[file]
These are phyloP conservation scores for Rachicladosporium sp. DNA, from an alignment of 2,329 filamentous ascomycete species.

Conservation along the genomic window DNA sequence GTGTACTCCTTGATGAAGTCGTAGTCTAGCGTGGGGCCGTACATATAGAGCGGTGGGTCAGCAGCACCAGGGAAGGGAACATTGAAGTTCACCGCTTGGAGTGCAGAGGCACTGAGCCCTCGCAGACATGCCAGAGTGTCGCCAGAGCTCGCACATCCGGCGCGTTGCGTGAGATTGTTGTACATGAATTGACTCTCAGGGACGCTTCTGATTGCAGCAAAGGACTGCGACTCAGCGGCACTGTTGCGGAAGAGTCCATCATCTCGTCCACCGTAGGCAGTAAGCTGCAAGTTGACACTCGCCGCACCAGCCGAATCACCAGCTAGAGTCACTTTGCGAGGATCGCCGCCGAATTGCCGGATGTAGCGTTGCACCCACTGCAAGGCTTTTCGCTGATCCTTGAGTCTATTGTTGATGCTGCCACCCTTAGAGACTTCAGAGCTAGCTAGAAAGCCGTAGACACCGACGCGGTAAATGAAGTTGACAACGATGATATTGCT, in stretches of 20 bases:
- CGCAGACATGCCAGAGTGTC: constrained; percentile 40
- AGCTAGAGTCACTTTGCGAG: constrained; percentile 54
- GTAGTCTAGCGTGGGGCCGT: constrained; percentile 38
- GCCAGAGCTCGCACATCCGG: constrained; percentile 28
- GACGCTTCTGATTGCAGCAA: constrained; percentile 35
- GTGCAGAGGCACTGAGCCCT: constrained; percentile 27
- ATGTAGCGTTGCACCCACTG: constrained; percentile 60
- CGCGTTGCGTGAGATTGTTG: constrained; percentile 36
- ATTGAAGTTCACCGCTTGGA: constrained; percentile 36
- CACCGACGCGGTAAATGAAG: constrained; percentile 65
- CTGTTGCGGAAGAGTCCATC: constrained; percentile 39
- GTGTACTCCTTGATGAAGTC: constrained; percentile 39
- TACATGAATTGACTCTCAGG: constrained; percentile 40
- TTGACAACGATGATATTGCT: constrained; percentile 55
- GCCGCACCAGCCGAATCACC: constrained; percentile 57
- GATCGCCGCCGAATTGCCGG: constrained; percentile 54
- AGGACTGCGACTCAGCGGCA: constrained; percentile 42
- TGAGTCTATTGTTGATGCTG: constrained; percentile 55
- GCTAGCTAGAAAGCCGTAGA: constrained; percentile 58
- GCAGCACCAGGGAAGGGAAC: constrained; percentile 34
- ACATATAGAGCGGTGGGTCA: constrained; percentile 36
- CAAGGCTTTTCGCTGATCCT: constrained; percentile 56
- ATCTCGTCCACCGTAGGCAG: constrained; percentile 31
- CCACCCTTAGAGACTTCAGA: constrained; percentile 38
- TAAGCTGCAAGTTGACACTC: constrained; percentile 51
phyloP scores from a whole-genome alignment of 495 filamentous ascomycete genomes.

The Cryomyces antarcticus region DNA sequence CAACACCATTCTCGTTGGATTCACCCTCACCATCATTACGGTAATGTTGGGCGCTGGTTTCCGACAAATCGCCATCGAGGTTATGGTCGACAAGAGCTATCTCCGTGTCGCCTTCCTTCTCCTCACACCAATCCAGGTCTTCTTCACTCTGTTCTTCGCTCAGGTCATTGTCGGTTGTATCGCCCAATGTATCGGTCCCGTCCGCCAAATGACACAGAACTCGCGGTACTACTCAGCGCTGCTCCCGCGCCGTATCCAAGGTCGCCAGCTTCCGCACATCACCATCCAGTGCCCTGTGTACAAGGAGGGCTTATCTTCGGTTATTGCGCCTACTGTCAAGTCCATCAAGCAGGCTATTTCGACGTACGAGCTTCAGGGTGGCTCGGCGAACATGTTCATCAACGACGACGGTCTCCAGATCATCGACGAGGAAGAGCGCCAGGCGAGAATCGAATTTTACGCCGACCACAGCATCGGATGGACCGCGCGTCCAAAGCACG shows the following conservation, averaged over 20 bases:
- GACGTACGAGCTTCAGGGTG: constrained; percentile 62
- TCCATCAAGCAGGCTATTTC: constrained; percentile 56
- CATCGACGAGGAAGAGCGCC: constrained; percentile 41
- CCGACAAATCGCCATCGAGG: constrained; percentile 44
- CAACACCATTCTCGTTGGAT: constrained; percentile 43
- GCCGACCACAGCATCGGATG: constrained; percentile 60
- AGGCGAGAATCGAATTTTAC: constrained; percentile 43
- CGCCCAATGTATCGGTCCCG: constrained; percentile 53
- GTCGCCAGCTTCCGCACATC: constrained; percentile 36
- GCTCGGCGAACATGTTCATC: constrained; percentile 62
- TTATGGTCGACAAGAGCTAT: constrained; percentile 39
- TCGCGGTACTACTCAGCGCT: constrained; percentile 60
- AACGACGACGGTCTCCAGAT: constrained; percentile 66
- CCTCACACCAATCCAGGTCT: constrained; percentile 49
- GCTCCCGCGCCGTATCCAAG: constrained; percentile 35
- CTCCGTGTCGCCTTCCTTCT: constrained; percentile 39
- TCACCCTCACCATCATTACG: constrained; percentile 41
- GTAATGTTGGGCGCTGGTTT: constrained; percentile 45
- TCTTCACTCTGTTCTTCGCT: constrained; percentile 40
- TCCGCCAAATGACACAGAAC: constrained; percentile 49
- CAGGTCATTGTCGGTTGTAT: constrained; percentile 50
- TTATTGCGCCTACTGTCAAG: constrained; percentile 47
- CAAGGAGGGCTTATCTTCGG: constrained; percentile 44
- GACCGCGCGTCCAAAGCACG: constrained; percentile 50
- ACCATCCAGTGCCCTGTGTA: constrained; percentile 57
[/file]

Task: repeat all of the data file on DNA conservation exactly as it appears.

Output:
These are phyloP conservation scores for Rachicladosporium sp. DNA, from an alignment of 2,329 filamentous ascomycete species.

Conservation along the genomic window DNA sequence GTGTACTCCTTGATGAAGTCGTAGTCTAGCGTGGGGCCGTACATATAGAGCGGTGGGTCAGCAGCACCAGGGAAGGGAACATTGAAGTTCACCGCTTGGAGTGCAGAGGCACTGAGCCCTCGCAGACATGCCAGAGTGTCGCCAGAGCTCGCACATCCGGCGCGTTGCGTGAGATTGTTGTACATGAATTGACTCTCAGGGACGCTTCTGATTGCAGCAAAGGACTGCGACTCAGCGGCACTGTTGCGGAAGAGTCCATCATCTCGTCCACCGTAGGCAGTAAGCTGCAAGTTGACACTCGCCGCACCAGCCGAATCACCAGCTAGAGTCACTTTGCGAGGATCGCCGCCGAATTGCCGGATGTAGCGTTGCACCCACTGCAAGGCTTTTCGCTGATCCTTGAGTCTATTGTTGATGCTGCCACCCTTAGAGACTTCAGAGCTAGCTAGAAAGCCGTAGACACCGACGCGGTAAATGAAGTTGACAACGATGATATTGCT, in stretches of 20 bases:
- CGCAGACATGCCAGAGTGTC: constrained; percentile 40
- AGCTAGAGTCACTTTGCGAG: constrained; percentile 54
- GTAGTCTAGCGTGGGGCCGT: constrained; percentile 38
- GCCAGAGCTCGCACATCCGG: constrained; percentile 28
- GACGCTTCTGATTGCAGCAA: constrained; percentile 35
- GTGCAGAGGCACTGAGCCCT: constrained; percentile 27
- ATGTAGCGTTGCACCCACTG: constrained; percentile 60
- CGCGTTGCGTGAGATTGTTG: constrained; percentile 36
- ATTGAAGTTCACCGCTTGGA: constrained; percentile 36
- CACCGACGCGGTAAATGAAG: constrained; percentile 65
- CTGTTGCGGAAGAGTCCATC: constrained; percentile 39
- GTGTACTCCTTGATGAAGTC: constrained; percentile 39
- TACATGAATTGACTCTCAGG: constrained; percentile 40
- TTGACAACGATGATATTGCT: constrained; percentile 55
- GCCGCACCAGCCGAATCACC: constrained; percentile 57
- GATCGCCGCCGAATTGCCGG: constrained; percentile 54
- AGGACTGCGACTCAGCGGCA: constrained; percentile 42
- TGAGTCTATTGTTGATGCTG: constrained; percentile 55
- GCTAGCTAGAAAGCCGTAGA: constrained; percentile 58
- GCAGCACCAGGGAAGGGAAC: constrained; percentile 34
- ACATATAGAGCGGTGGGTCA: constrained; percentile 36
- CAAGGCTTTTCGCTGATCCT: constrained; percentile 56
- ATCTCGTCCACCGTAGGCAG: constrained; percentile 31
- CCACCCTTAGAGACTTCAGA: constrained; percentile 38
- TAAGCTGCAAGTTGACACTC: constrained; percentile 51
phyloP scores from a whole-genome alignment of 495 filamentous ascomycete genomes.

The Cryomyces antarcticus region DNA sequence CAACACCATTCTCGTTGGATTCACCCTCACCATCATTACGGTAATGTTGGGCGCTGGTTTCCGACAAATCGCCATCGAGGTTATGGTCGACAAGAGCTATCTCCGTGTCGCCTTCCTTCTCCTCACACCAATCCAGGTCTTCTTCACTCTGTTCTTCGCTCAGGTCATTGTCGGTTGTATCGCCCAATGTATCGGTCCCGTCCGCCAAATGACACAGAACTCGCGGTACTACTCAGCGCTGCTCCCGCGCCGTATCCAAGGTCGCCAGCTTCCGCACATCACCATCCAGTGCCCTGTGTACAAGGAGGGCTTATCTTCGGTTATTGCGCCTACTGTCAAGTCCATCAAGCAGGCTATTTCGACGTACGAGCTTCAGGGTGGCTCGGCGAACATGTTCATCAACGACGACGGTCTCCAGATCATCGACGAGGAAGAGCGCCAGGCGAGAATCGAATTTTACGCCGACCACAGCATCGGATGGACCGCGCGTCCAAAGCACG shows the following conservation, averaged over 20 bases:
- GACGTACGAGCTTCAGGGTG: constrained; percentile 62
- TCCATCAAGCAGGCTATTTC: constrained; percentile 56
- CATCGACGAGGAAGAGCGCC: constrained; percentile 41
- CCGACAAATCGCCATCGAGG: constrained; percentile 44
- CAACACCATTCTCGTTGGAT: constrained; percentile 43
- GCCGACCACAGCATCGGATG: constrained; percentile 60
- AGGCGAGAATCGAATTTTAC: constrained; percentile 43
- CGCCCAATGTATCGGTCCCG: constrained; percentile 53
- GTCGCCAGCTTCCGCACATC: constrained; percentile 36
- GCTCGGCGAACATGTTCATC: constrained; percentile 62
- TTATGGTCGACAAGAGCTAT: constrained; percentile 39
- TCGCGGTACTACTCAGCGCT: constrained; percentile 60
- AACGACGACGGTCTCCAGAT: constrained; percentile 66
- CCTCACACCAATCCAGGTCT: constrained; percentile 49
- GCTCCCGCGCCGTATCCAAG: constrained; percentile 35
- CTCCGTGTCGCCTTCCTTCT: constrained; percentile 39
- TCACCCTCACCATCATTACG: constrained; percentile 41
- GTAATGTTGGGCGCTGGTTT: constrained; percentile 45
- TCTTCACTCTGTTCTTCGCT: constrained; percentile 40
- TCCGCCAAATGACACAGAAC: constrained; percentile 49
- CAGGTCATTGTCGGTTGTAT: constrained; percentile 50
- TTATTGCGCCTACTGTCAAG: constrained; percentile 47
- CAAGGAGGGCTTATCTTCGG: constrained; percentile 44
- GACCGCGCGTCCAAAGCACG: constrained; percentile 50
- ACCATCCAGTGCCCTGTGTA: constrained; percentile 57